It is followed by several illustrations, to which it is unnecessary to refer, having regard to the fact that not a single one of the illustrations comes anywhere near the facts of the present case.
13. Mr. Desai has contended that the words ' agreement or contract' as used in Section 65 have to be read along with the definitions of these words in Section 2, particularly in Clauses (g) and (h) :
An agreement not enforceable by law is said to be void :
An agreement enforceable by law is a contract.
14. Section 23 of the Indian Contract Act says : 'every agreement of which the object or consideration is unlawful is void. 'Therefore says Mr. Desai that as the words used in Section 65 are ' an agreement discovered to be void,' the circumstance that that agreement was void ab initio and was not in the nature of a contract, which became void subsequently, will make no difference to the application of Section 65. The decisions which he has cited in support of his above contention are two. The first is the decision in Gulabchmd v. Fulbai I.L.R. (1909) Bom. 411 : 11 Bom. L.R. 649; and the second is the decision of the Privy Council in Harnath Kuar v. Indar Bahadur Singh (1922) L.R. 50 IndAp 69.
15. Mr. Desai was not prepared to say that the basis of the present decision should not be the findings arrived at in the reversioner's suit, namely, that the adoption of plaintiff No. 1 as well as of Babgouda or Rudragouda, the son of the defendant, did not take place in fact, as he, as I understood him, was prepared to admit that that decision was binding upon the parties. The first question, therefore, that arises is whether Section 65 applies to the facts of the present case, and whether the pleadings in the case justify the application of that section so as to entitle Mr. Desai to rely upon the same in appeal.
16. I may, in passing, mention that even in the memorandum of appeal presented to this Court, the only grounds apparently taken are that the agreement was not void or bad in1 law, and that the lower Court had taken an erroneous view of the agreement relied on by the plaintiff in so holding. Ground No. 6 no doubt does refer to the plaintiff's right to get back the amount of Rs. 8,000 which he had paid to the defendant with interest thereon. But there is no specific ground which would show that the appellants preferred their appeal on the basis of the applicability of Section 65.
17. Now taking the plaint, which has been now translated, it seems to me to be clear that the plaint is based on the agreement and its breach, and the whole amount of Rs. 14,500, including the amount of Rs. 8,000, which was paid to the defendant on the date of the agreement, has been claimed therein by reason of the breaches committed by the defendant by having filed a written statement and having given his deposition in the suit contrary to the terms of the agreement.
18. Paragraph 1 in the plaint expressly says after referring to the agreement 'this suit has been based on the aforesaid deed of agreement.
Paragraph 6 says : 'in the aforesaid deed of agreement defendant has stated that in case he contravenes the terms mentioned therein, then he (defendant) agrees to pay to plaintiff No. 1 and his father Yeshwantgouda Rs. 8,000 taken by him (defendant) and Rs. 12,000 twelve thousand by way of damages.
Paragraph 8 says: 'in the aforesaid suit the aforesaid Rudragouda alias Baba-gouda's guardian ad litem was his father, that is the present defendant, and he in contravention of the agreement filed his objections. He also put in his written statement thereafter and the defendant's son also acted therein contrary to the agreement. The defendant too acted in the same way. Therefore this suit has been filed for recovery of amount as per the terms of the agreement. Cause of action arose at the time when the objections were put in, that is, in the month of June, 1927, or at the time when the statement was put in, that is at the beginning of the year 1929.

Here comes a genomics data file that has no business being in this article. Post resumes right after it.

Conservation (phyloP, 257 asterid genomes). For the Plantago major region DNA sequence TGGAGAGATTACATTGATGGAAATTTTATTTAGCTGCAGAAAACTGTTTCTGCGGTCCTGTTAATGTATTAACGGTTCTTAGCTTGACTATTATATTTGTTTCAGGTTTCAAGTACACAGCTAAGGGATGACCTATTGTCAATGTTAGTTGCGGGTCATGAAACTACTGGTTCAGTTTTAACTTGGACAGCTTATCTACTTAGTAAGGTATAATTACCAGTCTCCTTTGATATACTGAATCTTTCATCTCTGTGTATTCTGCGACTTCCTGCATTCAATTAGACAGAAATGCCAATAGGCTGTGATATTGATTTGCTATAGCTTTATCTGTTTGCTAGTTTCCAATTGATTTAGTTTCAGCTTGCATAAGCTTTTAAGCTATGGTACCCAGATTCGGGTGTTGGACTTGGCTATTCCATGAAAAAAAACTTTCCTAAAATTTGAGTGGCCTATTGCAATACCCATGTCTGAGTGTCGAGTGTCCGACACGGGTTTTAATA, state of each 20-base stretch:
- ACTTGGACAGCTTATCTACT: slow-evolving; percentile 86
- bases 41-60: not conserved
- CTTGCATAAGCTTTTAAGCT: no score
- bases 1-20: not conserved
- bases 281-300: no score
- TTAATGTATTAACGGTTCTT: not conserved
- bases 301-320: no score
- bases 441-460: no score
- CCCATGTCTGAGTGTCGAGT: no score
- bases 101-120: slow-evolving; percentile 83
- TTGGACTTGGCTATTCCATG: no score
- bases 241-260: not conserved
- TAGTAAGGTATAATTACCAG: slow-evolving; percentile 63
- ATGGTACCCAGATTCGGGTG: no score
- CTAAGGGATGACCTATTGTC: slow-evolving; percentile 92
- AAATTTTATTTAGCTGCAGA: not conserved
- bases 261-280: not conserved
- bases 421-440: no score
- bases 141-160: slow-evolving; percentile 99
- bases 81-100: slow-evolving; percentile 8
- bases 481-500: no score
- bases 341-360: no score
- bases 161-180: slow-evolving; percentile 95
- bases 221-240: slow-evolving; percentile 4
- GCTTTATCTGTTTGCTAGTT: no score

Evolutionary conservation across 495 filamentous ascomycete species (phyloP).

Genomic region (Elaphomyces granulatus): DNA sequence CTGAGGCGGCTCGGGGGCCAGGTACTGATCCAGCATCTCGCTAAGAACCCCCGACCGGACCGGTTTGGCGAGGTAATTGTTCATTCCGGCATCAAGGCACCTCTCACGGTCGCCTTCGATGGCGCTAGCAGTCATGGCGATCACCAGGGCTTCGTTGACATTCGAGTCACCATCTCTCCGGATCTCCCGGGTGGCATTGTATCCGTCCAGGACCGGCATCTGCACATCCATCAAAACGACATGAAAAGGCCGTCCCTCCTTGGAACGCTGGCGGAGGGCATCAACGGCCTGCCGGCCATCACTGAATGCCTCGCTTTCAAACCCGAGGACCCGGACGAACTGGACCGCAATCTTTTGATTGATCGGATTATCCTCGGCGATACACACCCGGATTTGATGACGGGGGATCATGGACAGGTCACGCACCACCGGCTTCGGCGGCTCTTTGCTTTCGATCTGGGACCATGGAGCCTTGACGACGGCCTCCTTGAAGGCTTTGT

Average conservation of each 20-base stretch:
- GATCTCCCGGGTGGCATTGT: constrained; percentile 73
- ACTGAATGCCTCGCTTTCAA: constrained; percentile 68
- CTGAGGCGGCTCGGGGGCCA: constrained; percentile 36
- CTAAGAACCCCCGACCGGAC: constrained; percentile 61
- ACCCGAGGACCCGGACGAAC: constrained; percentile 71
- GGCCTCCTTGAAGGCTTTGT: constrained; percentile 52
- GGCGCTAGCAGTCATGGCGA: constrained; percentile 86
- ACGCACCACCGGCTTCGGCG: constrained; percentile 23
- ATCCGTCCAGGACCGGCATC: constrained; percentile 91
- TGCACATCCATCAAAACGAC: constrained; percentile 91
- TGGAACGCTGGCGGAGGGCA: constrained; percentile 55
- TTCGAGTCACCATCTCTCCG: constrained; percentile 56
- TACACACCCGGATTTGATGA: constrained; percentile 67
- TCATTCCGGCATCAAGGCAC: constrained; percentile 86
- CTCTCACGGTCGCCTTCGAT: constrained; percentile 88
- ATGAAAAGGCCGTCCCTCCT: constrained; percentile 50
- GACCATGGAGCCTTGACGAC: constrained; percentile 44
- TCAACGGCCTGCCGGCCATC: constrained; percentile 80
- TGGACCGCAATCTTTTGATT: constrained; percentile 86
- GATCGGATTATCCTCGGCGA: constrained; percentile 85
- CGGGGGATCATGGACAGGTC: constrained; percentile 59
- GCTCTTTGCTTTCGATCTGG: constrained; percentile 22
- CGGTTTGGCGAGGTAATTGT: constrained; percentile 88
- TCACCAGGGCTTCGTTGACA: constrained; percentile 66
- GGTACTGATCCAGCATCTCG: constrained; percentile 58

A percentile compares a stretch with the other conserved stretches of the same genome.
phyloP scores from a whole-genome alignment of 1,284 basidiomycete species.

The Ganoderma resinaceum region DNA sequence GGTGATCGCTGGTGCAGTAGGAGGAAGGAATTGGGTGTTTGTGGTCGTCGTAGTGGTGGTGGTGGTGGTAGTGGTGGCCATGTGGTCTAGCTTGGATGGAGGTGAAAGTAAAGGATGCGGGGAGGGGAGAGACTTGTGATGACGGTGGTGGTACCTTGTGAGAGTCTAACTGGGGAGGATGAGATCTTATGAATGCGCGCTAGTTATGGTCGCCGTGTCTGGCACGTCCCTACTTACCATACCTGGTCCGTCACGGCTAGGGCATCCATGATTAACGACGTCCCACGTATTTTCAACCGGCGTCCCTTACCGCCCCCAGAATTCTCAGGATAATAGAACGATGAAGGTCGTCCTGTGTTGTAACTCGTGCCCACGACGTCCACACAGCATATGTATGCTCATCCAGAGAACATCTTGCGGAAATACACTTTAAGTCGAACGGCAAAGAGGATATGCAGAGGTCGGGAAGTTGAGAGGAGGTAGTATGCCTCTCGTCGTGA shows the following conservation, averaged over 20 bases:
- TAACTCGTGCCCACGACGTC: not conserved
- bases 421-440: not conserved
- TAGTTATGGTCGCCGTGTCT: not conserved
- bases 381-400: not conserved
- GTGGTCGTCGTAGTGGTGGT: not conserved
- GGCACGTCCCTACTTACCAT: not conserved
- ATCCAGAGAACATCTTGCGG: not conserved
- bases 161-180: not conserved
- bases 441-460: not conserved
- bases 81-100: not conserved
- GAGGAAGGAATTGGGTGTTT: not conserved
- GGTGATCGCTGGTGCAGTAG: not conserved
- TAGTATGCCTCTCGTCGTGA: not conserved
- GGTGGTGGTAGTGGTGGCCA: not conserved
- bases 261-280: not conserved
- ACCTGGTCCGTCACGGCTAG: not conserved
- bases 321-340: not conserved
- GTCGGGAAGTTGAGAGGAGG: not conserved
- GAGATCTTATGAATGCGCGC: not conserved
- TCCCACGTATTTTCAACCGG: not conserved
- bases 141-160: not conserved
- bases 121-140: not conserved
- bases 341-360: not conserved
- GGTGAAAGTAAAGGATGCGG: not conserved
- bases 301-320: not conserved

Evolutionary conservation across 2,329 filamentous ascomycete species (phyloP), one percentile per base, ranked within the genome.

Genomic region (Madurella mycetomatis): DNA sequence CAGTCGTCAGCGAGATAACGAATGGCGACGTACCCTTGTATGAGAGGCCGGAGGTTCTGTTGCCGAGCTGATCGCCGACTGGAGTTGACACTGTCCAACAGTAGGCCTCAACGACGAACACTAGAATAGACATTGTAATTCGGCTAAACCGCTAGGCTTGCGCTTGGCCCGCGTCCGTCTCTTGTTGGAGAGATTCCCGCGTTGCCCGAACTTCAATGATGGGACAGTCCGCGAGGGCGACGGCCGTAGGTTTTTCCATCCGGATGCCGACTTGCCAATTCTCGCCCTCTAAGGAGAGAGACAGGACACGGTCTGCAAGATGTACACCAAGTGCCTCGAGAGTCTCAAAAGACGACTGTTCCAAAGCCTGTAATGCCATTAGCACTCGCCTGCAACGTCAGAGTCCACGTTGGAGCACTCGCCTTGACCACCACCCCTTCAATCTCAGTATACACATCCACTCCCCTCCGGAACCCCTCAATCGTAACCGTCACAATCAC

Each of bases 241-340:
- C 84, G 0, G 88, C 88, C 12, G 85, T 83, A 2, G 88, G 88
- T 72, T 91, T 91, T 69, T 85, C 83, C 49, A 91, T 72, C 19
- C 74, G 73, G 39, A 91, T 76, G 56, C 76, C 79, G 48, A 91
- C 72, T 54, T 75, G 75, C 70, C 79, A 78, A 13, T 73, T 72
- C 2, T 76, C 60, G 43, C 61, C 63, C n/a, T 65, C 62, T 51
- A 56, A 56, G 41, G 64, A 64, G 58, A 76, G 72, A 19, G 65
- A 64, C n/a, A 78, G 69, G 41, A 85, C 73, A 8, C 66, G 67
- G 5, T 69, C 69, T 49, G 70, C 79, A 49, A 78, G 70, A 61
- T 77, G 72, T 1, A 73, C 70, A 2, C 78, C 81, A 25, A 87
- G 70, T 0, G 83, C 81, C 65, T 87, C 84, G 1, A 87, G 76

Paragraph 12 which refers to the suit No. 475 of 1925, says: 'the adoption of plaintiff No. 1 has not been proved in the aforesaid original suit No. 475 of 1925. He has preferred an appeal as against that in the High Court at Bombay. The same is pending there. But this suit has nothing to do either with the proof or non-proof of his adoption in this suit.
19. The final prayer is for the recovery of Rs. 14,500 made up of the two amounts of Rs. 8,000 and Rs. 6,500.
20. On reading the plaint one feels no doubt whatever that the plaint is expressly based on the agreement, and it prays for the recovery of the amount of Rs. 14,500 by reason of the breach, under the terms of the agreement. It appears from the plaint that this is a suit based on the agreement and to enforce the terms of the agreement. In the issues framed after the written statement was filed, which I have already referred to, issues have been framed specifically on the basis of the agreement, it being assumed that if the agreement was void or bad in law the plaintiff would not be entitled to any relief and that if the agreement was good and its breach was proved under issue No. 5 the amount claimed would be recoverable as damages. In his judgment also the learned Judge has dealt with the case on the same basis, giving grounds for the belief that the only point now raised in appeal was not the point urged before the trial Court. In paragraph 11 of the judgment the learned Judge says 'the next question is, whether the agreement in suit is bad in law and unenforceable.' After dealing with the agreement and the facts in paragraphs 11 and 12, the learned Judge in paragraph 13 sums up by saying that ' the agreement amounted to nothing more than creation of false evidence mentioning false facts about plaintiff No. 1's adoption and for compromising a non-compoundable offence.' In paragraph 16 also he deals with the authorities on the basis that the agreement was void.